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Blitzen Trapper’s new album Wild & Reckless is a passable collection of weathered folk- and country-rock jams. That’s the Blitzen Trapper way. It was true of their last album, 2015’s All Across This Land. And it was true of the one before that, 2013’s VII. You can say the same thing about almost all of this capable Portland band’s full-lengths, going way back to its spectacular peak, 2007’s Wild Mountain Nation and 2008’s Furr.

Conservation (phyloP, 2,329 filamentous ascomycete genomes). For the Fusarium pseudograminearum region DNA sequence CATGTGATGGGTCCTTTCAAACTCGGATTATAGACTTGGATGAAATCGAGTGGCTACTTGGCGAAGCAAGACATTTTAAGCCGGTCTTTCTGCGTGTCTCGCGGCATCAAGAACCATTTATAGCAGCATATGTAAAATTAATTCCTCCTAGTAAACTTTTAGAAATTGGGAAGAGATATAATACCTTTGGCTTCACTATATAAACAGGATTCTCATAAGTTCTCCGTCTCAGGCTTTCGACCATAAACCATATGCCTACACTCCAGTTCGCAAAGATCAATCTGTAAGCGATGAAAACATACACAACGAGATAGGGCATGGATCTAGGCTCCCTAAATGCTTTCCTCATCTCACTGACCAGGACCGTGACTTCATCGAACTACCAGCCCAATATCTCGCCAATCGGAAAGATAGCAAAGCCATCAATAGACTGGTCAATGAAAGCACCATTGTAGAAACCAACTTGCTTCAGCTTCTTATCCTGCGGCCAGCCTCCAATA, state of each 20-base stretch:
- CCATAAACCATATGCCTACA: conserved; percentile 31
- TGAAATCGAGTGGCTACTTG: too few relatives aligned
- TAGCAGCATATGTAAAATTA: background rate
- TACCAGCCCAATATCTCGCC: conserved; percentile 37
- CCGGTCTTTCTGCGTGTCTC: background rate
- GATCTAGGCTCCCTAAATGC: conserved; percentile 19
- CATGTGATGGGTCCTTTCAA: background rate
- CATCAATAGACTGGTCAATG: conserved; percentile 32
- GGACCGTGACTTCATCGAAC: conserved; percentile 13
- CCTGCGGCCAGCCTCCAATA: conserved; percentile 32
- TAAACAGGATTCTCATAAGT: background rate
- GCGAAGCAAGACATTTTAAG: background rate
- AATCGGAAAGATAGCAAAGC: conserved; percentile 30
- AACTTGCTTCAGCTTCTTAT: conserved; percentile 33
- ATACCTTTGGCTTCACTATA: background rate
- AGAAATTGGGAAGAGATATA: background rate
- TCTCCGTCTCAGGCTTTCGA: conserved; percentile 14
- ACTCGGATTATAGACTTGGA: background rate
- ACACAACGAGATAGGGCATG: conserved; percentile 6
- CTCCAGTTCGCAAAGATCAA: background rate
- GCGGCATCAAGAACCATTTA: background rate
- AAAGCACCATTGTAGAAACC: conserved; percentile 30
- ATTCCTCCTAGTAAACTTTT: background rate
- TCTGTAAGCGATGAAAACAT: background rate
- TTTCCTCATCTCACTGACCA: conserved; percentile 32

In fact, songwriter Eric Earley and his mates are so consistent in sound, it’s hard to believe they once a spastic bunch of genre-hoppers and noise-makers. The earliest Blitzen Trapper releases, in the early 2000s, were restless and experimental, with fuzz-rock and tape warp and weird blues and lo-fi twang all coexisting in harmony. Back then, the band sounded like Wowee Zowee-era Pavement, if Pavement had gravitated more toward Neil Young than The Fall.